Building a bed frameThe whole business of making things with raised panels has given me lots of thought over recent years. But router bits sets for making raised panels are relatively expensive, and very limited in terms of thickness of material they can handle.
Though labour intensive, I was reasonably satisfied with the results. I wouldn't do a whole kitchen this way, but I figured it might be good for a project.
I figured this approach would be nice for a headboard for a bed, and I wanted to build a new
bed frame anyway. So I bought the lumber and started working away at it.
I decided to go with a non-square shape for the panels. I first cut out the basic shape
with a bandsaw, and then put it together with square mortise and tenon joints.
For the panel, I decided to use some very nice 5-ply 5/16 inch birch plywood that came from a discarded shipping crate. Luckily, I had a router bit of the same thickness, but that bit had no guide roller. So I made a fixed guide, and bolted that to the router base - see image above right. That worked surprisingly well.
After I cut the grove into the frame for the panel, I realized that I no longer could use the
guide roller on my quarter round bit, because I had cut a grove right where the guide roller
would press against the wood. Oops! I could have made another wooden guide like I did with the other router bit.
But I had been thinking of giving the whole bed a bit more of a hand-carved
look, so I just carved an approximation of
the quarter round profile with a draw knife and a spoke shave.
I used the same approach to carve the outside edge of the headboard, especially because I didn't have quite the right shape of router bit for the profile I wanted.
The next step was to make the posts for the bed. These I glued together out of two pieces of lumber to get the right thickness. Two 2x4's would do the trick, but I have found that I can get much better quality lumber by buying 2x10x8 pieces. These, by necessity, have to come from larger trees, and as such tend to be of higher quality. The price per unit of lumber is of course more for these, but using construction lumber for furniture is in general quite cheap, so it doesn't add much to the cost.
For the tops of the posts, I decided on a ball shaped top. I wanted this to be an integral part of the posts, so this required turning the whole posts on my lathe. Now, my lathe is quite big and heavy, but the lathe was not quite long enough to mount the posts for the headboard side of the bed. It is however very low tech, so it was relatively easy to build an extension for the tail stock of it out of wood.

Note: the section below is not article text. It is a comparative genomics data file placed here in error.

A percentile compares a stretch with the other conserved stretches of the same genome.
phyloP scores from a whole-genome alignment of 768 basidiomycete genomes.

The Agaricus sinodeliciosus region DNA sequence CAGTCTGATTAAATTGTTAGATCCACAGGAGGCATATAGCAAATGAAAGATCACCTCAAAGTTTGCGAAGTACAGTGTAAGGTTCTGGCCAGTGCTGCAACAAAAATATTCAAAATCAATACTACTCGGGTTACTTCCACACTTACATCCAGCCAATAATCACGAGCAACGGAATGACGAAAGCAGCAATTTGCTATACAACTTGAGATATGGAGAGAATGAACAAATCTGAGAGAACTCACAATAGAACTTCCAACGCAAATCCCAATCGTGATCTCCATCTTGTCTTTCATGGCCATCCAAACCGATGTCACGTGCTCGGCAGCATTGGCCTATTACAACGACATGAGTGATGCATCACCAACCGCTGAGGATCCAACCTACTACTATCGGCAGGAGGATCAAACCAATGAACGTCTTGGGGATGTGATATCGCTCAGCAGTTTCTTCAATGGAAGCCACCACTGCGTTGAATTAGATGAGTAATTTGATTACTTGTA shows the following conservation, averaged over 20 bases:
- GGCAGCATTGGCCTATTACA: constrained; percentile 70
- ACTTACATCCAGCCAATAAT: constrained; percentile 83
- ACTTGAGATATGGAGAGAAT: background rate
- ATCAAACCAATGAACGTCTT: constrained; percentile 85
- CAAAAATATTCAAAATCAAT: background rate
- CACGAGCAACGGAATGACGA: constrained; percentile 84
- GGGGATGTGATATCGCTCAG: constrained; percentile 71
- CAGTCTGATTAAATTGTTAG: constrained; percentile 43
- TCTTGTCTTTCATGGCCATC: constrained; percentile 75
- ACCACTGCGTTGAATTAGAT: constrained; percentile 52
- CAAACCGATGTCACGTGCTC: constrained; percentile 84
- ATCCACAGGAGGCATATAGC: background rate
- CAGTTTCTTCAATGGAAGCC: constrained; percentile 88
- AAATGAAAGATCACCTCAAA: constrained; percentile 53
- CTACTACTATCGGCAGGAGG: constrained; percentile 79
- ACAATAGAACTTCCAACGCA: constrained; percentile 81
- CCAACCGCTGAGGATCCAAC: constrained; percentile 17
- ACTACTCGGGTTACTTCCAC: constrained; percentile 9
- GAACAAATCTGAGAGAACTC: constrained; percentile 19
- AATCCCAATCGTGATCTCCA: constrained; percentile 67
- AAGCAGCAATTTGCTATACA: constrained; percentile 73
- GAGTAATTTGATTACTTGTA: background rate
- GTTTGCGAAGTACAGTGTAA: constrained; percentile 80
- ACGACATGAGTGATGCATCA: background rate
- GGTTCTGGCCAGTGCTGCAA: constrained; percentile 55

I left a little bit of wood past the knob, which I cut off afterwards. That way, the hole I had to drill for the dead center to turn in, and the oil I had to put on it to let it run smooth, were cut away.
The next step was to attach the headboard to the posts. Normally, for this type of joint, I
would have used a mortise and tenon joint. But, I found myself unable to cut the
tenons at the ends of the headboard. For one thing, with my tenon cutting jig on my table saw,
the distance between the top of the saw and the ceiling was just shy of the width of the head
board. I had thoughts of using my mortising machine to cut the tenons as well, but decided that
that just wasn't worth the hassle to try and risk messing up what was shaping up to be a very
nice headboard. Strength for this joint wasn't that critical anyway, so I just decided to dowel
it. Of course, one problem I can always avoid with mortise and tenon
joints is worrying about precise dowel hole alignment.
So I had the idea of just drilling four holes into a piece of hardwood, and drilling through that as a guide to produce repeatable hole alignment.
This worked well in terms of getting the holes aligned precisely, but with a catch. I couldn't fit the headboard in my drill press, so I just drilled them freehand. I'm usually pretty good at judging right angles, but for two of the holes, I was about five degrees off in one axis. I compensated for this by sanding a taper on one side of the dowels for those holes, and just plain banging hard when I attached the headboard to the posts. I have since then built a horizontal boring jig to avoid this problem.
This being a "proper" wooden bed, it has bed rails on the sides of the mattress. I attached these using bed rail hooks, so the whole bed can be taken apart easily. I bought these at the Home Depot. The Home Depot calls them "bed rail clips", but you will have more success on the internet searching for "bed rail hooks". (Update: Home depot no longer sells the large ones. You can however get these from Rockler.com). To help hold the screws in the end grain, I put some dowels through the bed rail so that the screws holding the bed rail clips actually have some cross-grain hardwood to thread into for a better grip. These are blind holes, so only visible from the mattress side when the bed is assembled - see image at right.
The side rails also have a ledge on the inside to hold the slats (not yet mounted in the picture at right). The slats essentially are supported by the bed rails.
The foot board for the most part is the same as the head board, but shorter, less curved, and without any panels in it.
The next test assembly was in my living room with the mattress in it. At that point I
decided to taper the ends of the slats so they would rest a bit further down in the bed
frame. This brought the mattress down by about a centimeter. The mattress
to use with a bed frame like this is a relatively thin one (8" / 20 cm or less), because the
slats are relatively far up.
I think it looks better that way, and provides ample storage space undeneath.